MassDEP Leads the way on promoting textile recycling
A little more than two years ago Brooke Nash, Branch Manager of the Massachusetts Department of Environmental Protection, didn't consider used clothing a recyclable product; then she attended the 2012 MassRecycle annual conference. Ms. Nash sat in on a session at the conference, led by Jeff Pearl representing SMART and Valerie Sweeney of ERC Wiping Products, Inc., which focused on the impact of used clothing on municipal solid waste and the missed opportunities for recycling used clothing and household textiles.
Because she was so unaware of the entire used clothing recycling industry, Ms. Nash asked for a follow-up meeting so she could learn more about the industry and the impact used clothing recycling has not only on municipal solid waste, but also its beneficial impact on the environment. As a result of this second meeting, Ms. Nash was convinced that the promotion of used clothing recycling needed to be added to the agenda of the department.
Today, through the efforts of Ms. Nash, the MassDEP is one of the leading state agencies promoting the recycling of used clothing and household textiles. In a recent message to recycling colleagues, MassDEP highlighted the following clothing recycling efforts:
- School textile programs taking off in MA - 26 districts and more than 180 schools in eastern Massachusetts are now hosting clothing recycling programs
- Recycling Video Focused on clothing created by students - Elementary school students in Beverly, MA produce a 3 minute video promoting the benefits of recycling used clothing and household textiles.
- Textile recycling earns money for schools - All five schools in the Middleboro, MA district now have clothing collection bins. The recycling effort has collected more than 9,500 pounds and earned nearly $500 for the district PTA.
- Four new companies in Massachusetts focus on textile recycling - Recycle That, Community Recycling, Shoebox Recycling or Cyntex are all now operating in Massachusetts, working with municipalities and schools to divert clothing out of the waste stream.
- Massachusetts' Morgan Memorial Goodwill announces expansion of clothing collection network - Morgan Memorial Goodwill announces the opening of four new manned collection centers and the collection of more than 125 tons of donations during its annual school/college donation drive. An estimated 60% of the collections were clothing.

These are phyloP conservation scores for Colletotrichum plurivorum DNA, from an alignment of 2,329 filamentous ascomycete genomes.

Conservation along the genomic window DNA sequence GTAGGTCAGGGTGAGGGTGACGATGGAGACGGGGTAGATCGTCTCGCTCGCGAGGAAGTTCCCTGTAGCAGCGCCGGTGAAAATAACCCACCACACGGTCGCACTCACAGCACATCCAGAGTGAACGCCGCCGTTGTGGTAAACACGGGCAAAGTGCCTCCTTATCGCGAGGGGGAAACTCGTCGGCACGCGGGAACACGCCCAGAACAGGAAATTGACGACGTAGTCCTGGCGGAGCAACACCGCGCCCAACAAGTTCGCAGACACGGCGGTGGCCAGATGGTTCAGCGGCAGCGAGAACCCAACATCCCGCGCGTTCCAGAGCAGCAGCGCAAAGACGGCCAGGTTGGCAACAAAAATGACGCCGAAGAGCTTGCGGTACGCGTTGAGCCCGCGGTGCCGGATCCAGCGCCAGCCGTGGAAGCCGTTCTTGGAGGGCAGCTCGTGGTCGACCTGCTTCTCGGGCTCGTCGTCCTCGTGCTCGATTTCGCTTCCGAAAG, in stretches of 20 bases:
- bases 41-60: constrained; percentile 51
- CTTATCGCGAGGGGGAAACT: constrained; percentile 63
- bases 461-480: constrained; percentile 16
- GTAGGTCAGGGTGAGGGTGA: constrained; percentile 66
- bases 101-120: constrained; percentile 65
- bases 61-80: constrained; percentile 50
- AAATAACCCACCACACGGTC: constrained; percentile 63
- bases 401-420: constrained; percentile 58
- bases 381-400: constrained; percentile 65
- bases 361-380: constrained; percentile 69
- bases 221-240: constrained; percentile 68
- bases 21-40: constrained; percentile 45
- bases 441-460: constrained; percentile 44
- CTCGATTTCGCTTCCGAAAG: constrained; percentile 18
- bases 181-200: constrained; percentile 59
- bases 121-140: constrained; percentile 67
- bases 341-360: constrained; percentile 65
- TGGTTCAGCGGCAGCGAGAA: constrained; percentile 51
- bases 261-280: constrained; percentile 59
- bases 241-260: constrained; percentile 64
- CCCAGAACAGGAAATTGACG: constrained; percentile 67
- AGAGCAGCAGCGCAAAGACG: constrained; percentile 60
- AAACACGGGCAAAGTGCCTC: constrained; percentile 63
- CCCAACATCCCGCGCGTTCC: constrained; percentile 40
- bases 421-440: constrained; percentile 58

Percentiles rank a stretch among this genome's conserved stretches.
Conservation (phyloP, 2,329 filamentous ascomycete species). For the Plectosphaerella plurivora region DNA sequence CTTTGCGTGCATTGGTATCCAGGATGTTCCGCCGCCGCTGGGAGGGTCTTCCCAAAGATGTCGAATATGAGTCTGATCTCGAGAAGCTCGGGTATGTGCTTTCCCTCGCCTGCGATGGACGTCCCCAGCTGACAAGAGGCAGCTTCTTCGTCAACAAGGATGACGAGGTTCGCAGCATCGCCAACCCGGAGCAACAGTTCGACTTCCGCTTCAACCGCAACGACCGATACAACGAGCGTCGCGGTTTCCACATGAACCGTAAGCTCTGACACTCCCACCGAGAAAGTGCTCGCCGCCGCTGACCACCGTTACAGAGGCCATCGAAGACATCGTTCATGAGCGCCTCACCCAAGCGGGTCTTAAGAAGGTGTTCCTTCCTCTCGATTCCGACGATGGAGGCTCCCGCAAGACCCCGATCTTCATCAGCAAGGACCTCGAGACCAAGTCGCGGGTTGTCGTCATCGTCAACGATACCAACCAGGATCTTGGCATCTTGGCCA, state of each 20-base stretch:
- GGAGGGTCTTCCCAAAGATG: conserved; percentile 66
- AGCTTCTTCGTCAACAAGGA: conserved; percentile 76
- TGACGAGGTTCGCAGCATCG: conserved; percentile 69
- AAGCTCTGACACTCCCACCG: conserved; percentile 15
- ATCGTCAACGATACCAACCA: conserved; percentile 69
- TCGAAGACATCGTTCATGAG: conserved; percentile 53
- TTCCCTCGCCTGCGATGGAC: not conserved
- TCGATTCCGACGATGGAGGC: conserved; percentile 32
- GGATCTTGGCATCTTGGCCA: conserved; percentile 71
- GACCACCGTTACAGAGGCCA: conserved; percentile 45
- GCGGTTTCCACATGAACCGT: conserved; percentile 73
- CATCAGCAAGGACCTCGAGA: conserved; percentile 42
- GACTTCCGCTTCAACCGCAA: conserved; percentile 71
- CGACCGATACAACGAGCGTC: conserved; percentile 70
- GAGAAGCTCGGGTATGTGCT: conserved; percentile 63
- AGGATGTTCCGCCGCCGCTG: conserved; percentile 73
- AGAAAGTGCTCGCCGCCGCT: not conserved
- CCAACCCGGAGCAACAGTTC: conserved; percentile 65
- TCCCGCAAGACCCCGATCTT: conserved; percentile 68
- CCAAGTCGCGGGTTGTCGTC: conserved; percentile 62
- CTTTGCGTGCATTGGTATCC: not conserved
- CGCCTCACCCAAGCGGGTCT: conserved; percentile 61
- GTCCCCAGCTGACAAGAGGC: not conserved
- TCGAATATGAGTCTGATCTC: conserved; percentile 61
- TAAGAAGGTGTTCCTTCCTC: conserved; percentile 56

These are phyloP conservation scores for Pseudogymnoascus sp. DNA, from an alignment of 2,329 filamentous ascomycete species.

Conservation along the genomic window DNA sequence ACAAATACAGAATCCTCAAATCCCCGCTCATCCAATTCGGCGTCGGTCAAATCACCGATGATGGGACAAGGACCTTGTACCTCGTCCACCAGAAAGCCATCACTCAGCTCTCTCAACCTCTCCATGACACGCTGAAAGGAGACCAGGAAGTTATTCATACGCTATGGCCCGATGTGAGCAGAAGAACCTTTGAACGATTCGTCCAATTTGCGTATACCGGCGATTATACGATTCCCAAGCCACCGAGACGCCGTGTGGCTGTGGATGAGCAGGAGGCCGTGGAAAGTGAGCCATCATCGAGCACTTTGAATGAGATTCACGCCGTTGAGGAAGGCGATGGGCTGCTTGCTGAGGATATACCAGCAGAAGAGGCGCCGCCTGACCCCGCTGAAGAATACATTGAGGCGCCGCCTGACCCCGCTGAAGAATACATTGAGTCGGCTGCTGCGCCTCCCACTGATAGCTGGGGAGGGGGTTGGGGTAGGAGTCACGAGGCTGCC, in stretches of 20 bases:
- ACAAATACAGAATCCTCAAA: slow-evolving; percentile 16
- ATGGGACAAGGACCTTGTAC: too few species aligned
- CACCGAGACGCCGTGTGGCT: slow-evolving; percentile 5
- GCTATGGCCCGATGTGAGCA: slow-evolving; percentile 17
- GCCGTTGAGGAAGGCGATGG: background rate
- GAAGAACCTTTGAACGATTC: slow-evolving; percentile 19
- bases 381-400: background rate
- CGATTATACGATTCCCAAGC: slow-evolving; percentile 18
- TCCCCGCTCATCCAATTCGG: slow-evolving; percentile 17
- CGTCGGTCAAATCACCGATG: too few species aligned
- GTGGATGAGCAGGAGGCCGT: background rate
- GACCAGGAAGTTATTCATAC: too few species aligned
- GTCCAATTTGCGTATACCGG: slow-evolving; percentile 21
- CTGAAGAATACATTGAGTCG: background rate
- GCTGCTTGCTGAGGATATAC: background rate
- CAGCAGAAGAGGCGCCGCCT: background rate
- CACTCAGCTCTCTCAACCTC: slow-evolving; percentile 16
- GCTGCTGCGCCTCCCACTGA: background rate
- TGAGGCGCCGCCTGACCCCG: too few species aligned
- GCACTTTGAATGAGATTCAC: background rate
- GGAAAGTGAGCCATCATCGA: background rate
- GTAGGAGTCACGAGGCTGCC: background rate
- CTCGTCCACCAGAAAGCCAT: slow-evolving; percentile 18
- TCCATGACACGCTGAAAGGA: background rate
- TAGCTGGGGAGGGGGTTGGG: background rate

SMART is aware of additional clothing recycling programs now underway in Connecticut, Rhode island, New York, and Maine, many of which can be traced to the pioneering efforts of Brooke Nash and the Massachusetts Department of Environmental Protection. SMART proudly supports all of these programs and encourages the rest of the nation to follow their lead.
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Materials and Recycled Textiles Association
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MassDEP LEADS THE WAY ON PROMOTING TEXTILE RECYCLING
BUZZ LIGHTYEAR AND PINK TEDDY BEAR USED TO STOP THEFTS FROM CLOTHNG COLLECTION BINS
FIRST-EVER JOINT MEETING ON INTERNATIONAL USED CLOTHING INDUSTRY HELD IN MIAMI
SMART ASSOCIATION'S ELEMENTARY EDUCATION PROGRAM CONNECTS WITH STUDENTS AND TEACHERS
SMART TAKES A LOOK AT THE EPA's MOST RECENT REPORT ON SOLID WASTE
SMART ELEMENTARY EDUCATION PROGRAM CONTINUES TO REPORTS STRONG RESULTS
SMART ASSOCIATION CALLS FOR U.S. RETAILERS TO IMPLEMENT USED CLOTHING RECYCLING PROGRAMS
KENTUCKY ATTORNEY GENERAL SUPPORTS SMART ASSOCIATION'S REGULATORY RECOMMENDATIONS
NASCAR EVENT IN PHOENIX INCLUDED USED CLOTHING RECYCLING EFFORT
SMART MEMBER'S GATHER IN PHOENIX TO LEARN ABOUT NEW INITIATIVES IN THE INDUSTRY
RECYCLED CLOTHES RETURN TO RACKS AT NEW PRODUCTS AT H&M
SMART APPLAUDS EXPANSION OF SAN FRANCISCO'S ZERO WASTE PROGRAM TO INCLUDE TEXTILES
2013 BLOG POST ARCHIVE
2012 BLOG POST ARCHIVE